How to Write Clear Cocktail Recipes
Whether you’re entering a cocktail contest, writing down new recipes for your bar staff, or sending a recipe to a publication, it’s important to write clear recipes that are easily recreated by your intended audience. We caught up with several recipe writing veterans for their advice.
For Gaz Regan, bartender and author of many books, including "The Joy of Mixology," it’s important to assume the recipe reader knows nothing. “Think that the person who is going to read it is a complete moron,” he says. “You'll have to hold their hand and walk them through every single step of the recipe, explaining it as though you are talking to a 10-year-old.”
Moses Laboy, beverage manager at Bottle & Bine in New York City, recalls an incident several years ago when one of his bartenders added all the ingredients to a mixing tin and shook it without ice. Now he specifies “add ice” on all of his recipes. “I’m as methodical as possible when writing my recipes,” he says. “That way, they're completely foolproof, and there's no reading in between the lines. If you follow these instructions precisely then you're going to get the outcome that I intended.”
It’s also a good idea to break down a technique that might be unfamiliar (Laboy recently included a short guide to swizzling on his endnotes).
If you send Nicholas Bennett, head bartender at Porchlight in New York City, a cocktail recipe, be sure you specify the brand of your spirits. “There are so many different styles of gin out there, so many different styles of tequila and mezcal, if you don't add the specifics, someone's going to assume that it's one and someone might assume that it's another, and then your recipe at the bar is going to be inconsistent.”
Kara Newman, spirits editor at Wine Enthusiast and author of Stir. Shake. Sip., gets a lot of recipes from bartenders which she hopes to communicate to the home bartender. “It's a process trying to make sure that it works and it translates and it's something that could be duplicated at home without being overly complicated,” she says. One of her pet peeves? When people say “cocktail glass” instead of specifying one specifically. A coupe versus a martini glass makes a big difference in presentation.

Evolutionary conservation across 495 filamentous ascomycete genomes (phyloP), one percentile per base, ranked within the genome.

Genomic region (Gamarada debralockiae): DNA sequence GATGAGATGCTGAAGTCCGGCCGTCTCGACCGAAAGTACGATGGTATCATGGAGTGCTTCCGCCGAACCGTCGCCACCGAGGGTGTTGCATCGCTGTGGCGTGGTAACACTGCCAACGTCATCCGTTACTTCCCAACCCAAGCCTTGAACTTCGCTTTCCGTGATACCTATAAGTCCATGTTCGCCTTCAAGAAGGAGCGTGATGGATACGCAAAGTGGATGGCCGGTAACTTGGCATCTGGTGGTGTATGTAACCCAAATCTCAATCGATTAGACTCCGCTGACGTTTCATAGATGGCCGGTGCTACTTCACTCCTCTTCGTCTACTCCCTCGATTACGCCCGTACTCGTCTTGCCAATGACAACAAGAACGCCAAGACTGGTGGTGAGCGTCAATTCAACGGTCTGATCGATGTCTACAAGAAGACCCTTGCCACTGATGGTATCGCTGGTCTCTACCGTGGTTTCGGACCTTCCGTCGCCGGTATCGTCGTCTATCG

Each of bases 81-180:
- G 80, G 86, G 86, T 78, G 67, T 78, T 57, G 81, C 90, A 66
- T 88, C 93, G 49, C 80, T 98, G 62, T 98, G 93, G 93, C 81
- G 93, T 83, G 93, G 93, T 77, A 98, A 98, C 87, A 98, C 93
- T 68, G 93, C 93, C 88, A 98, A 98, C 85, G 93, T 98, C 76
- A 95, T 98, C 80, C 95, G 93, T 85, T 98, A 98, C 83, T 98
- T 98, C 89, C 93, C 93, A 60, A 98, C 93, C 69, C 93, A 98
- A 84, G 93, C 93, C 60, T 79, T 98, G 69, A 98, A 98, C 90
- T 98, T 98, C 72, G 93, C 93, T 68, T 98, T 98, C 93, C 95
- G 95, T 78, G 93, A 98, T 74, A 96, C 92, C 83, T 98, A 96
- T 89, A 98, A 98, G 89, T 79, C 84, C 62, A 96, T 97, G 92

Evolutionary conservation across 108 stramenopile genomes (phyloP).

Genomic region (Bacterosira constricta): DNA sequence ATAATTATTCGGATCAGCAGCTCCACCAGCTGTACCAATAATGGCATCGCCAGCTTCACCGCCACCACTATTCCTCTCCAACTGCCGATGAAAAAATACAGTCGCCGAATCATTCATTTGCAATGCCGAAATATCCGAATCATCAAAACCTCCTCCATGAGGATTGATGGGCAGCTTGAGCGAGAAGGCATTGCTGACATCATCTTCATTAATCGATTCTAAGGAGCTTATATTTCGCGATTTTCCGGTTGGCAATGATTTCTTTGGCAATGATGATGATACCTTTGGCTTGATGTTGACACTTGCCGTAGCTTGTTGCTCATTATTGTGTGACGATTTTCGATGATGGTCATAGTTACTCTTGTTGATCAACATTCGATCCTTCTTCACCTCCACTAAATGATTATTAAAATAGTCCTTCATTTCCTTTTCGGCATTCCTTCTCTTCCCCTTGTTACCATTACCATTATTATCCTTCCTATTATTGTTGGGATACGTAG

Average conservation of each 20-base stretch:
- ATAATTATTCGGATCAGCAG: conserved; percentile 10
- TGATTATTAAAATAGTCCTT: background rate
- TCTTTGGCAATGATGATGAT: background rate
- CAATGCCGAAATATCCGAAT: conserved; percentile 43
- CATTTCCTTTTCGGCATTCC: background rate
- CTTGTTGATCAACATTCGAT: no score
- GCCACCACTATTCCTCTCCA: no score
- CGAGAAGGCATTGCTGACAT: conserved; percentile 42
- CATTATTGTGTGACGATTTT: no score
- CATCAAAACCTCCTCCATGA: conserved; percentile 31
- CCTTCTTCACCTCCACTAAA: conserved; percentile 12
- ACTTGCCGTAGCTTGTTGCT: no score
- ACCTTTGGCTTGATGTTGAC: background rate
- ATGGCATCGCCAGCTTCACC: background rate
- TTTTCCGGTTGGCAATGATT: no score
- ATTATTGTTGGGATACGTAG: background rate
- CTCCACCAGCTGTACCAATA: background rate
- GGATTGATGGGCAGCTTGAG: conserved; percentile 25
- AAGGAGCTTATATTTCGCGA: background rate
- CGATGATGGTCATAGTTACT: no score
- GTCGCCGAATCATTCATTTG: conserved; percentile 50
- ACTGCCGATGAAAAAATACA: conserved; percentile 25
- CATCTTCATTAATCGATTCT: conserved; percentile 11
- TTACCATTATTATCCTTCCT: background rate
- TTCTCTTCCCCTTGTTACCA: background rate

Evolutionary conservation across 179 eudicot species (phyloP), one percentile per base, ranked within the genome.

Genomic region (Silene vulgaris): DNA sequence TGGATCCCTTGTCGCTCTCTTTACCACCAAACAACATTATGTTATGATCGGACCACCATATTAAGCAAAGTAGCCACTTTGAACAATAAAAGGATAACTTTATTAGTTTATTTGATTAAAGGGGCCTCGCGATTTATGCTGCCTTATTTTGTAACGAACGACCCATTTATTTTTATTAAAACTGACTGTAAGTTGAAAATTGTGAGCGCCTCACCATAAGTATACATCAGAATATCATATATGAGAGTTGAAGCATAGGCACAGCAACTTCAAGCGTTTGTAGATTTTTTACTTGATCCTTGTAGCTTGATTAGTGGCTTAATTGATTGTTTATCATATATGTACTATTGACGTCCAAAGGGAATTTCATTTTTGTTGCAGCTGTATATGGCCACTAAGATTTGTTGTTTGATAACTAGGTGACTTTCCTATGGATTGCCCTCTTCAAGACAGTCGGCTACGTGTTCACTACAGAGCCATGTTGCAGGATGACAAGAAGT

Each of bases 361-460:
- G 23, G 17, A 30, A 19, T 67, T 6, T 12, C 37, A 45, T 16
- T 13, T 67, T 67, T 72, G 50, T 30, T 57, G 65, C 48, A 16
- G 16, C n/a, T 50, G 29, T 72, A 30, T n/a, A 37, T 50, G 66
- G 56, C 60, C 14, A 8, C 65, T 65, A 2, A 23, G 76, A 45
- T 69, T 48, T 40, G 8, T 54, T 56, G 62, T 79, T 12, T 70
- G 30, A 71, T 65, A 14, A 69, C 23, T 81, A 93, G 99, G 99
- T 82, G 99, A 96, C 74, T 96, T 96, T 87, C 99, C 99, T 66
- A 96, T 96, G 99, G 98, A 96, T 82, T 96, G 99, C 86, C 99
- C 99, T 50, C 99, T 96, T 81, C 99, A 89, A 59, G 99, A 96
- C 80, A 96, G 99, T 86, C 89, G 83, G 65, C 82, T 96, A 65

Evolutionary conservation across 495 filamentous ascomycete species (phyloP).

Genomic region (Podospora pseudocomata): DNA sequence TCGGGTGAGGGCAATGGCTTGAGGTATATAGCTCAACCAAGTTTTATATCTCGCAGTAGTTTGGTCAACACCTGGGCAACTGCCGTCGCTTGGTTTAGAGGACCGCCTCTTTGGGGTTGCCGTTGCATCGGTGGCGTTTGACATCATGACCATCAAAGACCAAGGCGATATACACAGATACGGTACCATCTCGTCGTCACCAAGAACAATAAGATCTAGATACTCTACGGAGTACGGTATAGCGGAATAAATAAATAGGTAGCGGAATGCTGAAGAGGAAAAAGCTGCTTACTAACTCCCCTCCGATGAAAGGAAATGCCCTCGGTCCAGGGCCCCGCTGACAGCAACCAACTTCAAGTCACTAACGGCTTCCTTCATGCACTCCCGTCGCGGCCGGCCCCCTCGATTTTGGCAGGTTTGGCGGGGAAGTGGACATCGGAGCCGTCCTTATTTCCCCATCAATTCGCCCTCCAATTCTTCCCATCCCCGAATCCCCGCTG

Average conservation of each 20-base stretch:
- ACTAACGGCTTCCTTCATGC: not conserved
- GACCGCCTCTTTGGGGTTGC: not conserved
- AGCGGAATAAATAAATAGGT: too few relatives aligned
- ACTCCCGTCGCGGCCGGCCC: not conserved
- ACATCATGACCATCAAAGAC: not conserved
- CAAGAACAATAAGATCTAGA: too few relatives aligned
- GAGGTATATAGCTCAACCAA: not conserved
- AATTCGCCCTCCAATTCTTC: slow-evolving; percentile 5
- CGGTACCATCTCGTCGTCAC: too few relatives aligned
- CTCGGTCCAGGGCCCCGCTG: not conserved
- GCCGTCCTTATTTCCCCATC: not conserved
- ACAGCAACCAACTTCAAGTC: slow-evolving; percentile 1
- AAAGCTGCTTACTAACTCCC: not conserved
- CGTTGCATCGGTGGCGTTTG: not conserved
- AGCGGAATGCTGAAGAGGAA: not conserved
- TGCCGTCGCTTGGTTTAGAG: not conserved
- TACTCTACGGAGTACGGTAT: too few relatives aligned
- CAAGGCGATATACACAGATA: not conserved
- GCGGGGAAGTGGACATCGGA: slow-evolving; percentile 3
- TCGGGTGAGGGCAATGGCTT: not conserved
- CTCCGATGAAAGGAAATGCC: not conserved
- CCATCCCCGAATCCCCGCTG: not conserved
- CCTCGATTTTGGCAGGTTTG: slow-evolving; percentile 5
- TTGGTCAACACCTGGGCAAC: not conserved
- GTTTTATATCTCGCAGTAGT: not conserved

All of the experts I spoke to suggested that the garnish be listed with the other ingredients, and treated very specifically. Don’t say garnish with lime, when you mean a lime wheel, for example.
Add your personality
Be sure you’ve added a name to your drink. “You want it to be something fun or something descriptive so people know what they're getting into,” says Newman.
Be sure that you’re giving credit to original recipe creators, even if you’ve tweaked it a bit, in your head or endnotes. If you’re the original creator, be sure to specify that, too.
The head and endnotes are also a great place to talk a little bit about why this drink is special, and let the reader have a taste of the experience they might have chatting with you over the bar. “You can't get a personality from reading the recipe,” says Regan. “It just puts a human face onto that recipe. When I teach [recipe writing] in Cocktails in the Country (his cocktail workshops run 10 times per year) I have had occasion to have a few people who are judges of competitions. They all have agreed with me, they look to see something personal.”
Know your audience
As an editor for a consumer publication, Newman isn’t a huge fan of what she calls “first you do” recipes, which require one or more sub recipes to be made before the drink can be constructed. “They get so impossible to ever duplicate at home,” she says. “It would take you hours to make all these custom ingredients.”
But for a cocktail competition, the sky might be the limit. “People will bend over backwards to make the recipe that you want them to make,” says Bennett. “They will make those syrups the way that you want them, as long as they know how you want them made.” He cautions cocktail competition submitters to think about whether they update any of their ingredients, cutting agave with water, or richening it with sugar, for example. If the competition judges can’t make the drink you intended, it’s less likely to stand out.
If you’re crafting a recipe for your bar team, you might have your own shorthand. When Bennett has a particularly tricky garnish or drink construction, he’s started to add pictures to his staff bar book, for reference. Find what works best for your team.
It never hurts to have an extra eye on things before you send them out. Have a fellow bartender take a look, or take a page from Laboy’s book. “Anything that I write I have my wife double check,” he says.
Whatever your venue for recipe writing, these insights should get you started, behind the bar, in a publication, or for competition.